Congresswoman Maxine Waters is considered by many to be one of the most powerful women in politics today. Her work has earned her the reputation of being an outspoken advocate for women, children, people of color and poor people.
Born on August 15, 1938, in St. Louis, Missouri, to Remus Moore and Velma Lee Carr Moore, Waters was one of thirteen children. In 1961, she moved to Los Angeles, California, where she found work in a garment factory and as a telephone operator. In 1966, Waters was hired as an assistant teacher with the newly formed Head Start program in Watts. Waters decided to attend college while working at Head Start, and in 1970 earned a sociology degree from California State University in Los Angeles.
Waters became the voice for frustrated Head Start parents. Her efforts encouraged these parents to make federal budget requests, to contact legislators and agencies for increased funding, and to lobby for Head Start components tailored to their community. Waters' concern for parents' rights led her to become involved in local politics and in 1973, she went to work as chief deputy to city council member David Cunningham.
In 1976, Waters quit her job and successfully ran for election to the California State Assembly. During her tenure in the State Assembly, Waters authored numerous pieces of legislation including: a law requiring state agencies to award a percentage of public contracts to minorities and women; tenants' rights laws; a law restricting police efforts to use strip searches; and the largest divestment of state pension funds from businesses involved in South Africa.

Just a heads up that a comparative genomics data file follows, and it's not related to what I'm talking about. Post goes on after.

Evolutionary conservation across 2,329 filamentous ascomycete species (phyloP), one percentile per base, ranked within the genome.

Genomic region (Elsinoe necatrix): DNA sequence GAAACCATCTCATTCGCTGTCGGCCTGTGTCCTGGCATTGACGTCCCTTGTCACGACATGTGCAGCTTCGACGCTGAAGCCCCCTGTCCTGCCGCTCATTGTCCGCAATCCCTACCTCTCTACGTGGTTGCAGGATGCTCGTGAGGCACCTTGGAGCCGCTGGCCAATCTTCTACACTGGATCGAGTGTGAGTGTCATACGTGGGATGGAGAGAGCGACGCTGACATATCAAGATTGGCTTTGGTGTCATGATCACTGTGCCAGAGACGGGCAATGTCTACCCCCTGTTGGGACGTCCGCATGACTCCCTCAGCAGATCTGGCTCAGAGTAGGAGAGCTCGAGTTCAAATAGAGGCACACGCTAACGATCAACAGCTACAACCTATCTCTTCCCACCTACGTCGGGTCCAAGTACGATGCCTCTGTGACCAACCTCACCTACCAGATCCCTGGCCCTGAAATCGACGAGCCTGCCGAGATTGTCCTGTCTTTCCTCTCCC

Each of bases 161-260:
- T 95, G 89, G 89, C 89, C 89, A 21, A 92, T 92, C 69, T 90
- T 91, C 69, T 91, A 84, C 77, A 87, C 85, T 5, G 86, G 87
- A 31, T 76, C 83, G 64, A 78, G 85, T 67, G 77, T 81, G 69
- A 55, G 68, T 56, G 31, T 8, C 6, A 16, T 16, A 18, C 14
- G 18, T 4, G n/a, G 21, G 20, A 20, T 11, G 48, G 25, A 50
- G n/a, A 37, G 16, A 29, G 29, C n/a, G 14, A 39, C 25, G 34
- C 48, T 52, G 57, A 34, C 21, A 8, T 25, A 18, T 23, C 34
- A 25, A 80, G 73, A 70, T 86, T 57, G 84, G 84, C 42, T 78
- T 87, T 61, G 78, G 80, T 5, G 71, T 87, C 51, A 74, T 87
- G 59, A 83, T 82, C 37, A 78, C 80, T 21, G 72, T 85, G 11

After serving for fourteen years in the California State Assembly, in 1990, Waters successfully ran for a seat in the 29th Congressional District of California. In 1992, Waters ran in the much larger 35th District, representing South Central Los Angeles, Inglewood, Gardena, and Hawthorne, and won eighty-three percent of the votes. Waters continues to represent the 35th District and has been active on a number of issues including affirmative action, community development, women's health and welfare reform. Waters focused attention on the plight of inner city communities as well as the allegations of CIA involvement in Contra cocaine drug trafficking in South Central Los Angeles in the mid-1980s.
Waters lives in Los Angeles and is married to Sidney Williams, former U.S. Ambassador to the Commonwealth of the Bahamas. They have two adult children, Karen and Edward.